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Pleasure and pain

Pleasure and Drugs

Avoiding Pain

Do animals take drugs? Some birds get drunk after eating grape seeds that have fermented. In Africa, baboons that eat the fermented fruit of the marula tree show signs of drunkenness, such as staggering. Hens can get drunk from apple cider, then run around in all directions with their eyes rolled up in their sockets. In the southern United States, after sheep and horses have grazed on astragalus, a plant related to clover, they start to do strange things, like taking huge leaps to clear tiny obstacles, or running around in circles for hours.

In all these cases, however, it is very hard to tell whether the animals are actually ingesting these materials deliberately in order to become intoxicated, or whether that is just an unintended consequence of eating these materials.


There are many reasons that people take substances that alter their mental state. (Place your cursor over the name of each substance to see some examples).

In all these cases, taking the drug provides an immediate sense of pleasure or relief that encourages the person to take it again. Almost all drugs act as positive-reinforcement agents.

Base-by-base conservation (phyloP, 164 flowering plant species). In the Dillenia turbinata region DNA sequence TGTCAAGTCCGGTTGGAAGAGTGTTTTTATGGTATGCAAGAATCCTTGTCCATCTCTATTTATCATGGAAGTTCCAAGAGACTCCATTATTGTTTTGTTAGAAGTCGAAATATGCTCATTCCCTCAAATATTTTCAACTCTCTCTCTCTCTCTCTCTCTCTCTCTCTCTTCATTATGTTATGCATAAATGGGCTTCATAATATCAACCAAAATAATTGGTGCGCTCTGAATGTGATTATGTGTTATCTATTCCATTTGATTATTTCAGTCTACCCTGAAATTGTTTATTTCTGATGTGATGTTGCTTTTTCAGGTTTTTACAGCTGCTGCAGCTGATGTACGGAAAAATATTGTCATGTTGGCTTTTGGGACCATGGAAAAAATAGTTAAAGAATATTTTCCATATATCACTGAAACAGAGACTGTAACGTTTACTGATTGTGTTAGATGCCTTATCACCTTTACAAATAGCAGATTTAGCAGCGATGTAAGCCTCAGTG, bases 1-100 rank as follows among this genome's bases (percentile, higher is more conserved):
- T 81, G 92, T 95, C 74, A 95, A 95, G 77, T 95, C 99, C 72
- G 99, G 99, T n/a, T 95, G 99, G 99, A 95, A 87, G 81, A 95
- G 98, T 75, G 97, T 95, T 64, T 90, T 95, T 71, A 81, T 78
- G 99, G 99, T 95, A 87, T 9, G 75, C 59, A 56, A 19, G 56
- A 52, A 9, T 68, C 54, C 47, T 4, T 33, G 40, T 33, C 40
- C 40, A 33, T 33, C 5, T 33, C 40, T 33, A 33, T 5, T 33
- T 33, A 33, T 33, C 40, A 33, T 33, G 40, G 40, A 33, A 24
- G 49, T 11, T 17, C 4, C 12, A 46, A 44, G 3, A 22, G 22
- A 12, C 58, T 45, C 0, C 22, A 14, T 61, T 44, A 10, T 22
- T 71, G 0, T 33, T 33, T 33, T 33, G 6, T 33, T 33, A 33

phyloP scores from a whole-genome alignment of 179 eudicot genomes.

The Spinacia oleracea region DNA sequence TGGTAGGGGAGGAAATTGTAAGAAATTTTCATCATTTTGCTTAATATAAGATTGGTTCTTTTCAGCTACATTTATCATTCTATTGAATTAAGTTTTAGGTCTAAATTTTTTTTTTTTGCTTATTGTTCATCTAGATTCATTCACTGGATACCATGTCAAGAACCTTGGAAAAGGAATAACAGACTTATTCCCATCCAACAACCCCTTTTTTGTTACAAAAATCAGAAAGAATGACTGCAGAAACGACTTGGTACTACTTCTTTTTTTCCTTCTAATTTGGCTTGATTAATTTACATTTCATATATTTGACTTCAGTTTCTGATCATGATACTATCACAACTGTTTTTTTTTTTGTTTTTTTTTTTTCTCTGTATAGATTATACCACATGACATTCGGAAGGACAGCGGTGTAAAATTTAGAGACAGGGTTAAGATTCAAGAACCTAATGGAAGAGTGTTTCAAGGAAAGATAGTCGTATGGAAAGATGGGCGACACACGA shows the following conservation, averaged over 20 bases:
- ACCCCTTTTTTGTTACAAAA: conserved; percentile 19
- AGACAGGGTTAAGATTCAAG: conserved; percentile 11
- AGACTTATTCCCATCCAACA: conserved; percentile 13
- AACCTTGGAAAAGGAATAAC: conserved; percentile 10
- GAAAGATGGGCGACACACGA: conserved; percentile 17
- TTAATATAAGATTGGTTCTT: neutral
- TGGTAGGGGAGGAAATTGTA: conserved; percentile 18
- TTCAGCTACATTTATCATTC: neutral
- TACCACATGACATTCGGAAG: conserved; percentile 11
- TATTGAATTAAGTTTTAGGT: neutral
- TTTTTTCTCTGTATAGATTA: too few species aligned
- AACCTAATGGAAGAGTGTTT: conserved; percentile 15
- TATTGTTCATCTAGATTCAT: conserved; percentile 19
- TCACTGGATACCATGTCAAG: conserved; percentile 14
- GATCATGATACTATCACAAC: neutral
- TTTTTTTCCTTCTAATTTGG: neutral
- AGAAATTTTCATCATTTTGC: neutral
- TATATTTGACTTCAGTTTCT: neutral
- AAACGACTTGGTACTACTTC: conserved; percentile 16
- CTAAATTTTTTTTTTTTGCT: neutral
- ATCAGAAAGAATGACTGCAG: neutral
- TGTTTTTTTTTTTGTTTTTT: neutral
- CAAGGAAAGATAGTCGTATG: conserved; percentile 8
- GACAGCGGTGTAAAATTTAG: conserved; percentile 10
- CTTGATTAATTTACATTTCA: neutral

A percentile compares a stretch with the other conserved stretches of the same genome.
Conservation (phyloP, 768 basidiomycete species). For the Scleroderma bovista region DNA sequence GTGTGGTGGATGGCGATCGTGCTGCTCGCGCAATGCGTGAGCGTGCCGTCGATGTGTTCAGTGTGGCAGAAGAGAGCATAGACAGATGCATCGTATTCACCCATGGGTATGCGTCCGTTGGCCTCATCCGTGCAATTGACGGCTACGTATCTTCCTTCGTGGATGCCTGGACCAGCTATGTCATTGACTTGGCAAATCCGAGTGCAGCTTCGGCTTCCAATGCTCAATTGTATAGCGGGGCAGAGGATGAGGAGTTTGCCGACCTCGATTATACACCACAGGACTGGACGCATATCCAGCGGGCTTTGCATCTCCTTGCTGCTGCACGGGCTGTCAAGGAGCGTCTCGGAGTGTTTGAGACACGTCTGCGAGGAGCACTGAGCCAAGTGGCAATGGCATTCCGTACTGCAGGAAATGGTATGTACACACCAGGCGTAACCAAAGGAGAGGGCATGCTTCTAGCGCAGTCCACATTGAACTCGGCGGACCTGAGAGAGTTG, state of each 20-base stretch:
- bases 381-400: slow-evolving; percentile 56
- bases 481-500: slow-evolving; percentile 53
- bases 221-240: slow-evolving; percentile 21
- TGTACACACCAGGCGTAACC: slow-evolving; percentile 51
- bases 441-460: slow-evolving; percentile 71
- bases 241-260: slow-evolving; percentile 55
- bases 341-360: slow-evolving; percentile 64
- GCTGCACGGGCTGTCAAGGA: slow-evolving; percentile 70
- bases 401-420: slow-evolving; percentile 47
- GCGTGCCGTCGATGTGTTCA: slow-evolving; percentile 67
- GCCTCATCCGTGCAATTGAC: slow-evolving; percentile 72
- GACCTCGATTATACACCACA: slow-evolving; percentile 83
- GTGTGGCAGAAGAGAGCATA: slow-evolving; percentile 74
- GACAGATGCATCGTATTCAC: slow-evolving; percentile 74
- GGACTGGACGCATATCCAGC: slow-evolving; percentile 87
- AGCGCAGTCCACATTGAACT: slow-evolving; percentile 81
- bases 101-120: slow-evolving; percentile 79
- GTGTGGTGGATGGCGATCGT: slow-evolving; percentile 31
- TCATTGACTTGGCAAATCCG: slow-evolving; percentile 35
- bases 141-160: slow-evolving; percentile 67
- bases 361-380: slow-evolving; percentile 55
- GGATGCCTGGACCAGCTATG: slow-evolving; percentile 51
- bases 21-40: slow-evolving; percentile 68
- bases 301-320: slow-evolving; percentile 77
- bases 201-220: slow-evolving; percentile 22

In fact, drugs capitalize on a system that the human species has evolved to reinforce behaviours favourable to its survival–behaviours such as eating or having sex, both of which generate pleasure and a sense of well being.

Drug-taking is nothing more than an artificial means of activating this natural system. The danger with certain drugs is precisely that they short-circuit this natural pleasure-producing pathway. As a result, to try to forget what they experience as intolerable realities, people may start to consume substances abusively, then end up so overwhelmed by their dependencies that they forget even their most basic needs.

Drug consumption runs along a continuum from occasional recreational use to outright dependency.

The risk that you run when you consume drugs is somewhat like the risk that paddlers take when they approach a giant waterfall. Most of them turn back. Others try the first few rapids to experience the thrill of a calculated risk. A still smaller group brave the worst dangers to experience intense sensations, but still know how to pull out if they feel themselves losing control. But some people cannot resist the urge to keep going, and they tumble over the edge.


Linked Module: Real-Life Stories Linked Module: Treatment: Changing Lives Linked Module: Prevention: The Next Generation Linked Module: Centre Dollard-Cormier
Linked Module: Linked Module: L'Association des intervenants en toxicomanie du Québec inc. Linked Module: Canadian Centre on Substance Abuse Linked Module: Experts say the definition of addiction is evolving.
Linked Module: Bourse, sport, drogue : même dépendance

How long it takes to become “hooked” on a substance depends on both the individual and the substance. It can take a fairly long time to become addicted to alcohol, but very little time to become addicted to other substances, such as heroin. Some people become heroin-dependent within as little as two weeks.